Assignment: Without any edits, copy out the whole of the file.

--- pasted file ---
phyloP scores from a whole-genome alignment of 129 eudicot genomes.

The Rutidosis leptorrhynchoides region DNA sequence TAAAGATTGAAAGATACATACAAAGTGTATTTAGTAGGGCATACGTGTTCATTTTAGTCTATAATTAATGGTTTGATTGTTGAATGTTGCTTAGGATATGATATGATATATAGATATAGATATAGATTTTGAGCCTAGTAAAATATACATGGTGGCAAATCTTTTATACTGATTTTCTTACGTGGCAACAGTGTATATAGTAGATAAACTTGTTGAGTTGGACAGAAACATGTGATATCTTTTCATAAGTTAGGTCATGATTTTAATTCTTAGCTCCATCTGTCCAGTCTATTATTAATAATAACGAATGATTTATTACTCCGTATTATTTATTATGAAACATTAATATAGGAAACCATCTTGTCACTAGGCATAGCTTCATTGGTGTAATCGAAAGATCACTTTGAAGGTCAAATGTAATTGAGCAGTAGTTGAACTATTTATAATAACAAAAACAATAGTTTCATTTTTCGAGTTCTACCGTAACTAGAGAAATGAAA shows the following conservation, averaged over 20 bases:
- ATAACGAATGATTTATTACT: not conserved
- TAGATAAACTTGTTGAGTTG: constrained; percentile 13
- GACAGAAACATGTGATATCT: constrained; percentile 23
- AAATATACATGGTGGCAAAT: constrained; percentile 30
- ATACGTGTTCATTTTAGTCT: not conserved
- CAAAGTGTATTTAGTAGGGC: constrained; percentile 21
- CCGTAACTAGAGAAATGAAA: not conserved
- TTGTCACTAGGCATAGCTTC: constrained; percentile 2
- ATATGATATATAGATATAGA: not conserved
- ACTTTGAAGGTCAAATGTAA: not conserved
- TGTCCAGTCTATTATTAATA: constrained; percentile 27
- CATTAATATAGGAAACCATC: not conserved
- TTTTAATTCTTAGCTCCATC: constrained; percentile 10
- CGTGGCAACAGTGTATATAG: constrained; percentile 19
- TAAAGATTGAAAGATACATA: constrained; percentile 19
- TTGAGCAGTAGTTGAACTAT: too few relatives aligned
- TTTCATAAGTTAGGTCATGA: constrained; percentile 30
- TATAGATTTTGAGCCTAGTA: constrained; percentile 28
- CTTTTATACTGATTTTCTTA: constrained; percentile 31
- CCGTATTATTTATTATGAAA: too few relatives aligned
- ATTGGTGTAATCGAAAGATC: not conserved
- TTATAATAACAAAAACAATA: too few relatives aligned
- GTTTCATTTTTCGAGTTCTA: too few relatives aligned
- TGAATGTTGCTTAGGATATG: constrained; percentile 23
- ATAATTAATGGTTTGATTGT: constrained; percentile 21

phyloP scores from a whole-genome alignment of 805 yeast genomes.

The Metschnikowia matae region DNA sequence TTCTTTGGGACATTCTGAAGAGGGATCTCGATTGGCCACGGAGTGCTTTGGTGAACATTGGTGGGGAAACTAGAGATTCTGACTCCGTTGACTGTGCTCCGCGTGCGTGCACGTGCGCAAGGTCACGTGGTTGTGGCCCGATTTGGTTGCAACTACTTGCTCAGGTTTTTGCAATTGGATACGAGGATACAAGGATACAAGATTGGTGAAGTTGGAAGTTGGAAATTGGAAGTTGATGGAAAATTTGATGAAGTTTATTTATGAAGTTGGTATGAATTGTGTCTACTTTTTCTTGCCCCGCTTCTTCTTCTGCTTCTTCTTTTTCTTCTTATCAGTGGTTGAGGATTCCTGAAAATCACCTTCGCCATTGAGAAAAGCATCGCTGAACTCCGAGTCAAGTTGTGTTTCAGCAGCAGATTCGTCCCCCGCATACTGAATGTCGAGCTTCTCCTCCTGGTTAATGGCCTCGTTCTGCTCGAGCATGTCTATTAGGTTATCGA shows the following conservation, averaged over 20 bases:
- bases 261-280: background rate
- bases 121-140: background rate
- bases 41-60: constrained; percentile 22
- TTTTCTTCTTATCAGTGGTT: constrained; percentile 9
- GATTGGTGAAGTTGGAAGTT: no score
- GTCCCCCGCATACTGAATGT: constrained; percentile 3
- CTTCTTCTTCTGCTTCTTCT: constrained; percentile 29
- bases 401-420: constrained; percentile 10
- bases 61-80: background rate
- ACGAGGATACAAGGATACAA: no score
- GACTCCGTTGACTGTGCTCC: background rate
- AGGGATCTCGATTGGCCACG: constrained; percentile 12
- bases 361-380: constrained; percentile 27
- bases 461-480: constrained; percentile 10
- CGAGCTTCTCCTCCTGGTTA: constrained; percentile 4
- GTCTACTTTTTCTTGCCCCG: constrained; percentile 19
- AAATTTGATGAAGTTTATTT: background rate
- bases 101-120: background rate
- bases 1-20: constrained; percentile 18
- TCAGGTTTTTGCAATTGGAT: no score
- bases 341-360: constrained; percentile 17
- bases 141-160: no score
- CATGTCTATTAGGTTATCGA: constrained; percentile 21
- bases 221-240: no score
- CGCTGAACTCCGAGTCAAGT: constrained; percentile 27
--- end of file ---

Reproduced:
phyloP scores from a whole-genome alignment of 129 eudicot genomes.

The Rutidosis leptorrhynchoides region DNA sequence TAAAGATTGAAAGATACATACAAAGTGTATTTAGTAGGGCATACGTGTTCATTTTAGTCTATAATTAATGGTTTGATTGTTGAATGTTGCTTAGGATATGATATGATATATAGATATAGATATAGATTTTGAGCCTAGTAAAATATACATGGTGGCAAATCTTTTATACTGATTTTCTTACGTGGCAACAGTGTATATAGTAGATAAACTTGTTGAGTTGGACAGAAACATGTGATATCTTTTCATAAGTTAGGTCATGATTTTAATTCTTAGCTCCATCTGTCCAGTCTATTATTAATAATAACGAATGATTTATTACTCCGTATTATTTATTATGAAACATTAATATAGGAAACCATCTTGTCACTAGGCATAGCTTCATTGGTGTAATCGAAAGATCACTTTGAAGGTCAAATGTAATTGAGCAGTAGTTGAACTATTTATAATAACAAAAACAATAGTTTCATTTTTCGAGTTCTACCGTAACTAGAGAAATGAAA shows the following conservation, averaged over 20 bases:
- ATAACGAATGATTTATTACT: not conserved
- TAGATAAACTTGTTGAGTTG: constrained; percentile 13
- GACAGAAACATGTGATATCT: constrained; percentile 23
- AAATATACATGGTGGCAAAT: constrained; percentile 30
- ATACGTGTTCATTTTAGTCT: not conserved
- CAAAGTGTATTTAGTAGGGC: constrained; percentile 21
- CCGTAACTAGAGAAATGAAA: not conserved
- TTGTCACTAGGCATAGCTTC: constrained; percentile 2
- ATATGATATATAGATATAGA: not conserved
- ACTTTGAAGGTCAAATGTAA: not conserved
- TGTCCAGTCTATTATTAATA: constrained; percentile 27
- CATTAATATAGGAAACCATC: not conserved
- TTTTAATTCTTAGCTCCATC: constrained; percentile 10
- CGTGGCAACAGTGTATATAG: constrained; percentile 19
- TAAAGATTGAAAGATACATA: constrained; percentile 19
- TTGAGCAGTAGTTGAACTAT: too few relatives aligned
- TTTCATAAGTTAGGTCATGA: constrained; percentile 30
- TATAGATTTTGAGCCTAGTA: constrained; percentile 28
- CTTTTATACTGATTTTCTTA: constrained; percentile 31
- CCGTATTATTTATTATGAAA: too few relatives aligned
- ATTGGTGTAATCGAAAGATC: not conserved
- TTATAATAACAAAAACAATA: too few relatives aligned
- GTTTCATTTTTCGAGTTCTA: too few relatives aligned
- TGAATGTTGCTTAGGATATG: constrained; percentile 23
- ATAATTAATGGTTTGATTGT: constrained; percentile 21

phyloP scores from a whole-genome alignment of 805 yeast genomes.

The Metschnikowia matae region DNA sequence TTCTTTGGGACATTCTGAAGAGGGATCTCGATTGGCCACGGAGTGCTTTGGTGAACATTGGTGGGGAAACTAGAGATTCTGACTCCGTTGACTGTGCTCCGCGTGCGTGCACGTGCGCAAGGTCACGTGGTTGTGGCCCGATTTGGTTGCAACTACTTGCTCAGGTTTTTGCAATTGGATACGAGGATACAAGGATACAAGATTGGTGAAGTTGGAAGTTGGAAATTGGAAGTTGATGGAAAATTTGATGAAGTTTATTTATGAAGTTGGTATGAATTGTGTCTACTTTTTCTTGCCCCGCTTCTTCTTCTGCTTCTTCTTTTTCTTCTTATCAGTGGTTGAGGATTCCTGAAAATCACCTTCGCCATTGAGAAAAGCATCGCTGAACTCCGAGTCAAGTTGTGTTTCAGCAGCAGATTCGTCCCCCGCATACTGAATGTCGAGCTTCTCCTCCTGGTTAATGGCCTCGTTCTGCTCGAGCATGTCTATTAGGTTATCGA shows the following conservation, averaged over 20 bases:
- bases 261-280: background rate
- bases 121-140: background rate
- bases 41-60: constrained; percentile 22
- TTTTCTTCTTATCAGTGGTT: constrained; percentile 9
- GATTGGTGAAGTTGGAAGTT: no score
- GTCCCCCGCATACTGAATGT: constrained; percentile 3
- CTTCTTCTTCTGCTTCTTCT: constrained; percentile 29
- bases 401-420: constrained; percentile 10
- bases 61-80: background rate
- ACGAGGATACAAGGATACAA: no score
- GACTCCGTTGACTGTGCTCC: background rate
- AGGGATCTCGATTGGCCACG: constrained; percentile 12
- bases 361-380: constrained; percentile 27
- bases 461-480: constrained; percentile 10
- CGAGCTTCTCCTCCTGGTTA: constrained; percentile 4
- GTCTACTTTTTCTTGCCCCG: constrained; percentile 19
- AAATTTGATGAAGTTTATTT: background rate
- bases 101-120: background rate
- bases 1-20: constrained; percentile 18
- TCAGGTTTTTGCAATTGGAT: no score
- bases 341-360: constrained; percentile 17
- bases 141-160: no score
- CATGTCTATTAGGTTATCGA: constrained; percentile 21
- bases 221-240: no score
- CGCTGAACTCCGAGTCAAGT: constrained; percentile 27